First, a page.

Perhaps it is because of this impermanence that they try to make the whole experience last longer by making accessing the place so difficult. Constructed from what looks like corrugated plastic, the entrance is cunningly located around the back, overlooking the canal, not by the road. Unhelpfully there are no signs, smoke signals or even smells (beyond the canal) to guide you along.
The restaurant itself is tiny. I would guess that at the tables they cannot sit many more than 35 people in any given sitting, with about another 8 or so at the bar. Not having booked I perched at the bar.
Being owned and run by the team behind Bistrotheque - who let's not forget also ran one of the first pop-ups in this current wave, The Reindeer - it is very cool. It's all creams, soft lighting and colourful doodles on the wall. It feels like you're walking into your idealised New York restaurant for brunch. Staff are dressed in chef's jackets that makes them look like a throw-back to Oslo Court.
Their natty attire does not seem to equate to attentive service. I was one of only three people at the bar and it was about ten minutes before anyone spotted I was there. And I’m not of the size where it is easy to miss me. Waiting did give me the opportunity to watch what was going on and it was clear that this was a very trendy crowd, or at least a crowd who remembered being trendy at some point in the late 90s. Service seemed friendly (especially if your hair was sufficiently distressed and your lip-stick a livid hue) but was also rather hectic and disorganised.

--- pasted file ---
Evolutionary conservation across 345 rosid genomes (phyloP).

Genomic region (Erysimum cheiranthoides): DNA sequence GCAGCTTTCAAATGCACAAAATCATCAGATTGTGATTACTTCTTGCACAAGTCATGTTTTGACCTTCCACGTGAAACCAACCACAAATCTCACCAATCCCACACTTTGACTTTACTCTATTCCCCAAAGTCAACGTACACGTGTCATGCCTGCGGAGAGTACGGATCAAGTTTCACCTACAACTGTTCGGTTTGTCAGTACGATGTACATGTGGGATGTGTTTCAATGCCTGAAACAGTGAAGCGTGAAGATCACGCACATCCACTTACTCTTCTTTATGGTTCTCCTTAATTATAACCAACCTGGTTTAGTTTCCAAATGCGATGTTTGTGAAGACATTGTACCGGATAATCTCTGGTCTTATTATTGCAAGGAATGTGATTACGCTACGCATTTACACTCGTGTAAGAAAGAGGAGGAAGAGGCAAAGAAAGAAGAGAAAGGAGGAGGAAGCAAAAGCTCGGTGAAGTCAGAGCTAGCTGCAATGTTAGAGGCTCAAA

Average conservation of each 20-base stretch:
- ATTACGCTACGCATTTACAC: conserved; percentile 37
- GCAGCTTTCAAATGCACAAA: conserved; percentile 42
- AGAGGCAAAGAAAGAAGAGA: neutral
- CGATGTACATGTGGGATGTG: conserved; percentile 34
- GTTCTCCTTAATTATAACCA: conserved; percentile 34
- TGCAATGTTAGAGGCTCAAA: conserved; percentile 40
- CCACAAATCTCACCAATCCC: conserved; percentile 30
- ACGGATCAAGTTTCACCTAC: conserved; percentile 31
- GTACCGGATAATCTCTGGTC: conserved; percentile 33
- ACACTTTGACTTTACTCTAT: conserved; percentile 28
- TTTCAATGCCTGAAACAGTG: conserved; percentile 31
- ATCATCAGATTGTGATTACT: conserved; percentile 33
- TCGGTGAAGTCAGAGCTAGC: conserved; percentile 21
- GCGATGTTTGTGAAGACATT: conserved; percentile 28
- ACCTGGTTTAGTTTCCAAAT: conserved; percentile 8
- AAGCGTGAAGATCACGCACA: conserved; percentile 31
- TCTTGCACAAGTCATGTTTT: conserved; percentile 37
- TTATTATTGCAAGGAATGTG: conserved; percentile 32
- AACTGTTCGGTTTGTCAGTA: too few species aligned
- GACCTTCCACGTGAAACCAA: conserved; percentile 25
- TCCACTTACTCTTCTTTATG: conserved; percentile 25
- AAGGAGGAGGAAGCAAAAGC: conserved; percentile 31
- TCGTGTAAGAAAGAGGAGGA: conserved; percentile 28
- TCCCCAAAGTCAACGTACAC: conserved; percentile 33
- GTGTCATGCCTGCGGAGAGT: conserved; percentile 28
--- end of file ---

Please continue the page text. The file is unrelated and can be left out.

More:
There was an air of fun to the room however and I hoped I was about to be let in on it. Unfortunately the lurching start set the tone and lunch consistently felt like it was slipping a gear.
When I eventually got a menu, water was poured into my glass (good), the water was tepid (not good). The Virgin Mary I ordered however was spicy as requested and well chilled. So they can't add ice to water, but can add horseradish to tomato juice.